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The Away Rotation: A 4th Year Medical Student’s Secret Weapon

Elective Rotation

Talk about the opportunity to showcase yourself. Most schools give you two or three elective rotations where you are able to spend four weeks on a service of YOUR choice. We have three pieces of [seemingly OBVIOUS] advice:

First – do your elective in a specialty that you are interested in pursuing for RESIDENCY (i.e. if you are interested in cardiology, do all of your electives in INTERNAL MEDICINE, NOT cardiology, which is a fellowship, NOT a residency). This way, you can not only hone your knowledge and clinical acumen, but also become proficient in the more technical aspects of working on the floors. This latter point is critical because you will learn soon enough that there are so many more dimensions to being a STELLAR resident than a broad fund of knowledge. A solid JUNIOR resident (which is the position you are vying for as a 4th year medical student) is able to:

  • ANTICIPATE daily plans for patients on the team’s service without having to be instructed by the senior resident:

  • If a patient’s antibiotics were supposed to be on for a total duration of 5 days, you should know what day antibiotics he/she is on and be ready to state this during morning rounds, discontinue then if a therapeutic course has been completed.

  • If you have called a consulting service, follow-up on and implement the recommendations on morning/afternoon rounds.

  • Have the discharge paperwork ready to go with prescriptions written the day PRIOR to the anticipated discharge date so there is no hold-up in the patient’s course. This will make nurses and patients HAPPY – both these parties have a voice in your evaluation so it’s in your interest to keep them content.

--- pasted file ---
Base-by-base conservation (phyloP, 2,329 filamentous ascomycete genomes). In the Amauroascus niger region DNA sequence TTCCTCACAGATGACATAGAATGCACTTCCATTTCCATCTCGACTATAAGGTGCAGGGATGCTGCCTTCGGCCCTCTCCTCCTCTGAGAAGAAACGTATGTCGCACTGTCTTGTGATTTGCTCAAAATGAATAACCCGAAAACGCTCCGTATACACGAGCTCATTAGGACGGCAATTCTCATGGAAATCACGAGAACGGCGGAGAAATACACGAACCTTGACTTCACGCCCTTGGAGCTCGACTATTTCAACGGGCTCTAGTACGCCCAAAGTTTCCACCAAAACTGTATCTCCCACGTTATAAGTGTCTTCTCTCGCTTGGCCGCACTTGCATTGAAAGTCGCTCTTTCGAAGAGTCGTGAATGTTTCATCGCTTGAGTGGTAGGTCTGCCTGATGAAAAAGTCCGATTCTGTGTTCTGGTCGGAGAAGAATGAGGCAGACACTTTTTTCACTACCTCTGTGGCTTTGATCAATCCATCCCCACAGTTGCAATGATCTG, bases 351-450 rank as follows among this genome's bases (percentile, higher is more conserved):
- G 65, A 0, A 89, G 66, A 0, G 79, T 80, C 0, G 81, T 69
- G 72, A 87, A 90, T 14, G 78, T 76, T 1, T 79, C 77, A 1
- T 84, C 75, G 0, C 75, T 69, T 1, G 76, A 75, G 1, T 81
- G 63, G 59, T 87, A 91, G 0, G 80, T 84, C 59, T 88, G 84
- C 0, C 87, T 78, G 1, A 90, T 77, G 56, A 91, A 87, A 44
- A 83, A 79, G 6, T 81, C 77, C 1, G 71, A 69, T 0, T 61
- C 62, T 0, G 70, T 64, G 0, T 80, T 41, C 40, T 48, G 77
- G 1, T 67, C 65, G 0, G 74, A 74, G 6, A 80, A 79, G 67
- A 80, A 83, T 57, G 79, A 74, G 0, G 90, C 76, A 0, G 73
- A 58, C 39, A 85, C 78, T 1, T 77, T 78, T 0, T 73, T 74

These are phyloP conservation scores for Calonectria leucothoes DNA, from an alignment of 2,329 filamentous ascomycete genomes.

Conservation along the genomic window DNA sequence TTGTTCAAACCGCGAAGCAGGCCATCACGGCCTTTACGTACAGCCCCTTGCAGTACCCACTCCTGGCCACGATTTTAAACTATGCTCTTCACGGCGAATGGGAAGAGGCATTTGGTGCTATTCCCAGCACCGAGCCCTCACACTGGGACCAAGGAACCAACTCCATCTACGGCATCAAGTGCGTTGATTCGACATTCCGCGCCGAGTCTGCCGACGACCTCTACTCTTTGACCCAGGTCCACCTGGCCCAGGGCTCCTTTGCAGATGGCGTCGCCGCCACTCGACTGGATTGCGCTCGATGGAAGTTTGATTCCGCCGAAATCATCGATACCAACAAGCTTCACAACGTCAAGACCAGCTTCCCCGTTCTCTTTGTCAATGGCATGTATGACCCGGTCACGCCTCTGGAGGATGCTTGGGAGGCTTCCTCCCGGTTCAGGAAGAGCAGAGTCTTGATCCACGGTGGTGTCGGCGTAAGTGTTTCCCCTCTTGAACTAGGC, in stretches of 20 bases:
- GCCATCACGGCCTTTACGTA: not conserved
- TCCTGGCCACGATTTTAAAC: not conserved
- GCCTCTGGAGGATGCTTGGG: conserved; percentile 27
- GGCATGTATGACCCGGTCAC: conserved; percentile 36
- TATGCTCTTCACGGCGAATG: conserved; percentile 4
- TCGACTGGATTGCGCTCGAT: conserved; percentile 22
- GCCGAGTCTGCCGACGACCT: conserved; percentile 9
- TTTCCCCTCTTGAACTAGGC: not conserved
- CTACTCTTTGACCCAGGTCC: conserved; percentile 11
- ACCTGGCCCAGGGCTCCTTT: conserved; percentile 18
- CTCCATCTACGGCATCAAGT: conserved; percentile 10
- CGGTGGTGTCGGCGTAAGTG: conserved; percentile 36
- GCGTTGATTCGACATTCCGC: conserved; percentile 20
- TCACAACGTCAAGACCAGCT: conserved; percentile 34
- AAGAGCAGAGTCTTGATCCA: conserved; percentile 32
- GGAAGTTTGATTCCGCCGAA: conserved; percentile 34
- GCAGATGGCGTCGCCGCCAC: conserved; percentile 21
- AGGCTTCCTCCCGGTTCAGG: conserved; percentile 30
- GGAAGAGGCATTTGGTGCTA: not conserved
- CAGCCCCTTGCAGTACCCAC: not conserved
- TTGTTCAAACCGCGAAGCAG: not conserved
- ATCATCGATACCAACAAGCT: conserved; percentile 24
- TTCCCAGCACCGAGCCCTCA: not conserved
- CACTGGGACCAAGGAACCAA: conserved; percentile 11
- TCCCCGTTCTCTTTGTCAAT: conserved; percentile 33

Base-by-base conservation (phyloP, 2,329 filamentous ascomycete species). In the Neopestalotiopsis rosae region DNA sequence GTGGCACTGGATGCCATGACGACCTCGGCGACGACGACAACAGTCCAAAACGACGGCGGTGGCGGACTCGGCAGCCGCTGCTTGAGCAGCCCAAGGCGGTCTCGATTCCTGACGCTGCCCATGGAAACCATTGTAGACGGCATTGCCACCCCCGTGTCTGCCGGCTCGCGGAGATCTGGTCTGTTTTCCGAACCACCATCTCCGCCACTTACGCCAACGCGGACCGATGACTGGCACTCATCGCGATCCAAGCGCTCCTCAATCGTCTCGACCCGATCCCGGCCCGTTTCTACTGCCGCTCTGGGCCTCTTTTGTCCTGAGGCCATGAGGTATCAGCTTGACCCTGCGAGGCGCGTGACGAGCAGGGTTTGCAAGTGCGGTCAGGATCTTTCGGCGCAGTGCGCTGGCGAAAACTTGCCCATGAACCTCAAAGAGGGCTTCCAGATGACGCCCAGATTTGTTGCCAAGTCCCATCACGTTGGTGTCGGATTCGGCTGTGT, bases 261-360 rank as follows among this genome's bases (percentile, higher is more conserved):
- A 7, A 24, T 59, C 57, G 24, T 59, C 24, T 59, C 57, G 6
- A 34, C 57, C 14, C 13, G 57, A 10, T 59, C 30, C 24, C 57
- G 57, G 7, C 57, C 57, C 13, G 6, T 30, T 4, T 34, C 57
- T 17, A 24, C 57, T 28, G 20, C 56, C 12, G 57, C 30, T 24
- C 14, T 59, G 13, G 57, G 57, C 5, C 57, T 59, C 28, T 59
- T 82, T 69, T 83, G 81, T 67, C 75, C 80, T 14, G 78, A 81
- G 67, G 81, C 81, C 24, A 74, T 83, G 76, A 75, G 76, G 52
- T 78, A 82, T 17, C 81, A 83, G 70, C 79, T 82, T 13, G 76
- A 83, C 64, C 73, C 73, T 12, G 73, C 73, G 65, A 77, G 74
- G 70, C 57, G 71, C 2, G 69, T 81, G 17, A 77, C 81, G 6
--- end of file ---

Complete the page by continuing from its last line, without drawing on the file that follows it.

• COMMUNICATE with other members of healthcare team and with patients:

  • Nurses are really at the forefront of patient care. They execute your orders, they interact the most with patients, and they are the first to alert you if anything looks/seems suspicious. So it makes patient care that much more effective and safe if you convey to them the patient’s heath-status and plans of care.

  • Being sick really, really sucks. Not only does it put a halt on one’s daily activities, but it can profoundly impact their future life plans and understandably so, be a major source of anxiety. That’s why it’s a major responsibility of the primary team to keep patients [and their families] in the loop with regards to changes in health status, treatment plans, prognosis ad long-term outlook, post-discharge expectations and precautions, etc. This role is most often assumed by the junior resident, who is in most frequent communication with patients and their families.

  • There is undoubtedly a hierarchy in medicine. You have probably heard the saying (or should I say truism), “Sh*# rolls down hill.” Well, there is a similar saying “information climbs uphill.” As a junior resident, you deliver information about patients to senior residents who in term report to the Attending physicians. Therefore, it is critical that you are on TOP of things – from whether treatment plans were executed, suggestions and actions by consultations, changes in patient’s health status, essentially EVERYTHING. Because if the senior resident looks good, you look good. Word spreads quickly in medicine. Acclaim of your performance will surely reach the faculty and program director. Not to mention, your being on top of things will translate to better patient outcomes.

As a 4th year medical student doing your elective on a service, you are the Junior resident’s RIGHT-HAND MAN. They’ll appreciate your help in conquering the day’s tasks and you’ll have the advantage of learning some of the aforementioned traits from an early stage in the game. This will make your transition to residency that much more pleasant and your success that much more guaranteed.

Second – We STRONGLY encourage your FIRST elective rotation be done at your “home-base” hospital as opposed to another institution. Understanding the flow of a service takes some time. As a 4th year medical student, and new member of the team, you need to learn how to be helpful on the service without coming off as pushy, annoying, a know-